62 David Shields Quotes On Honesty And Nature

Honesty is the best policy; the only way out is deeper in: a candid confrontation with existence is dizzying, liberating.

I’m just a totally selfish worker bee creating my little mini projects.

I believe in copyright, within limited precincts. But I also believe in fair use, public domain, and especially transformation.

If the bus driver is black, I thank him… when I get off at my spot, whereas I would never think of doing this if the driver were white.

I am interested in work that jumps boundaries, and that makes trouble. Part of me is comfortable with that: with being a bit of a troublemaker.

If the bus driver is black, I thank him… when I get off at my spot, whereas I would never think of doing this if the driver were white.

The reigning mythology of the Northwest is obviously nature, and the reigning mythology of the Northeast corridor is culture.

I’m not super-polite or civil – I try to be civil, but I’m not into Seattle’s niceties, and I’m not hugely wired into Seattle’s natural beauty.

The originating sin of America is slavery, for which reparations should be paid and will never be paid; as a result, mini-reparations are paid daily, and the NBA remains, for me, reparations theater.

In the case of the Web, each of us has slightly more access to a mass audience – a few more people slide through the door – but Facebook is finally a crude, personal multimedia conglomerate machine, personal nation-state machine, reality-show machine. New gadgets alter social patterns, new media eclipse old ones, but the pyramid never goes away.

Collage is not a kitchen sink; it’s not a refuge for the compositionally disabled.

In music, they’re not endlessly rewriting Beethoven’s ‘Third Symphony;’ in visual art, they aren’t painting portraits of 16th-century royalty. Art moves forward.

My particular demigod is the Sonics point guard Gary Payton, who is one of the most notorious trash-talkers in the National Basketball Association. He’s not really bad. He’s only pretend bad – I know that – but he allows me to fantasize about being bad.

I’m really interested in the new nonfiction. I think the hyper-digital culture has changed our brains in ways we cannot begin to fathom.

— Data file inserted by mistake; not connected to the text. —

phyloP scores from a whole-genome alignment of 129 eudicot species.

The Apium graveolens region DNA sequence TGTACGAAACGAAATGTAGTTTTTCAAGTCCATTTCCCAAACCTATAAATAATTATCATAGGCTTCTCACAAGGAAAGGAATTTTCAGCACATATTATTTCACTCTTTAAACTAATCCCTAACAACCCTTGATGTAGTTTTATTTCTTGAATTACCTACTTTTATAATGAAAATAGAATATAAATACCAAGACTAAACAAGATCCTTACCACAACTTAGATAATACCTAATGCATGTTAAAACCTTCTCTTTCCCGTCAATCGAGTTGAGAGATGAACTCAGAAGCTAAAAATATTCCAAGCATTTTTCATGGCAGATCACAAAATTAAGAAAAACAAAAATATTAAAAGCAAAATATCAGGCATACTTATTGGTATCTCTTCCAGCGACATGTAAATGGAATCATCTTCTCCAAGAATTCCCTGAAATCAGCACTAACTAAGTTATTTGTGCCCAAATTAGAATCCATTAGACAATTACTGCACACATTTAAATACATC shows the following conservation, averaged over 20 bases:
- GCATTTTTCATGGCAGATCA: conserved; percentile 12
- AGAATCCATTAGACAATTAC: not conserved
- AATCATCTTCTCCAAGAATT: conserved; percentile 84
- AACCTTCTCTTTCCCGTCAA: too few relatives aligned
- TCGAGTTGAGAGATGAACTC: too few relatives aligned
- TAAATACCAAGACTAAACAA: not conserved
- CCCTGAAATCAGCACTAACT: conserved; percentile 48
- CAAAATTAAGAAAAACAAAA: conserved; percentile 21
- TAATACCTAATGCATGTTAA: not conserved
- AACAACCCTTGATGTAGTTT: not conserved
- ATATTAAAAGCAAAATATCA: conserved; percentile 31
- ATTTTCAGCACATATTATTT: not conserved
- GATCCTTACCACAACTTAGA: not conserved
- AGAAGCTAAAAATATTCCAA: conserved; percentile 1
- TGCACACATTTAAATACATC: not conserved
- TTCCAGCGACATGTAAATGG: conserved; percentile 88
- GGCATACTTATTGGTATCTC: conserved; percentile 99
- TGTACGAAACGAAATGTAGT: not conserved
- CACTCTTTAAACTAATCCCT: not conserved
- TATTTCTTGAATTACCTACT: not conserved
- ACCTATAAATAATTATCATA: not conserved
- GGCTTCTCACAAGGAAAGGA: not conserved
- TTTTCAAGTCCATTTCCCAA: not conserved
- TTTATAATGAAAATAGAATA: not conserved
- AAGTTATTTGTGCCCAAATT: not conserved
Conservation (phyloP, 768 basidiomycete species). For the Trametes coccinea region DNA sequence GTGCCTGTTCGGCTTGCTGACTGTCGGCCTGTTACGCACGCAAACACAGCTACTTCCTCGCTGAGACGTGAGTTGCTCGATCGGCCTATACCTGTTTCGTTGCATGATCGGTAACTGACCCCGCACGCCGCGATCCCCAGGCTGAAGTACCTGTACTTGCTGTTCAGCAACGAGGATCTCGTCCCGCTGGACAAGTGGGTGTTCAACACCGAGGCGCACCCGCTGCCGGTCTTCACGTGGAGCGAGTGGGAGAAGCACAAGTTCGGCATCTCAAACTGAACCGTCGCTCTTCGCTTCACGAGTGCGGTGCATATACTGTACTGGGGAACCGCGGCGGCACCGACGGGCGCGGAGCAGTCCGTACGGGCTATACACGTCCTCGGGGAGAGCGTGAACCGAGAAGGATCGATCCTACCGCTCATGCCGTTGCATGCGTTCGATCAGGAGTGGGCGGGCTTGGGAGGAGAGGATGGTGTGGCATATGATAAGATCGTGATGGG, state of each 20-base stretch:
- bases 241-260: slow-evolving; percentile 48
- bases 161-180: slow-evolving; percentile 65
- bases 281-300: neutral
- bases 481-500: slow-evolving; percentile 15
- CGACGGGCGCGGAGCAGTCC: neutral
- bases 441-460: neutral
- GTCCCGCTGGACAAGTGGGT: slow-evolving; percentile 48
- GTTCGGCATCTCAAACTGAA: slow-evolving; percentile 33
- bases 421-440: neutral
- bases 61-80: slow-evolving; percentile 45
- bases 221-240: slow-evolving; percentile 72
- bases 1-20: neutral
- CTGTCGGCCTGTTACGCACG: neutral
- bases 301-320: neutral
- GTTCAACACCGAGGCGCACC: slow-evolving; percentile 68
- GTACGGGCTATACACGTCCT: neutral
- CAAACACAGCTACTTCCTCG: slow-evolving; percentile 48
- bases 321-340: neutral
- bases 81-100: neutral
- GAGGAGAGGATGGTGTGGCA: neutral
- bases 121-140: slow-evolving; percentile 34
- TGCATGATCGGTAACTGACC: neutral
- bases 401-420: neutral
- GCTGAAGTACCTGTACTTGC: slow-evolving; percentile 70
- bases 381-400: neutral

I really love that idea of the essay as an investigation. That’s all anyone’s life is.

Reality isn’t straightforward or easily accessible.

Straightforward fiction functions only as more Bubble Wrap, nostalgia, retreat.

We like non-fiction because we live in fictitious times

Seattle is still more Caucasian than most medium-sized cities. The sort of psychosexual politics of white fandom in context of black athletes who are also both very rich and slightly angry is just, to me, bottomlessly fascinating.

Basically, I really love work that puts the reader into a kind of vertigo, into a real doubt, and a beautiful way to convey that, a really perfect metaphor for that, is to make the reader also experience doubt.

A major focus of ‘Reality Hunger’ is appropriation and plagiarism and what these terms mean. I can hardly treat the topic deeply without engaging in it. That would be like writing a book about lying and not being permitted to lie in it.

We’ve been appropriating in art since Duchamp, and we’ve been appropriating in music since the first person was banging on drums.

A book makes claims of literary art.

The ways in which I was obsessed with Gary Payton and Shawn Kemp 20 years ago is completely replicated by my daughters’ and my crush on Marshawn Lynch and Richard Sherman now.

I don’t know what’s the matter with me, why I’m so adept at distance, why I feel so remote from things, why life feels like a rumor.

In many senses, creativity and ‘plagiarism’ are nearly indivisible.

I’m very fond of this phrase: ‘Collage is not a refuge for the compositionally disabled.’ If you put together the pieces in a really powerful way, I think you’ll let a thousand discrepancies bloom.

We’re completely confused about the boundaries between fiction and non-fiction. To me, the moment you compose, you’re fictionalising; the moment you remember, you’re dreaming. It’s ludicrous that we have to pretend that non-fiction has to be real in some absolute sense.

From the first slave ship arriving in harbor, America stole and judged blacks. Black life that didn’t fit into white logic was commercially exploited or lynched.

Every writer from Montaigne to William S. Burroughs has pasted and cut from previous work. Every artist, whether it’s Warhol or, you know, Dangermouse or whoever.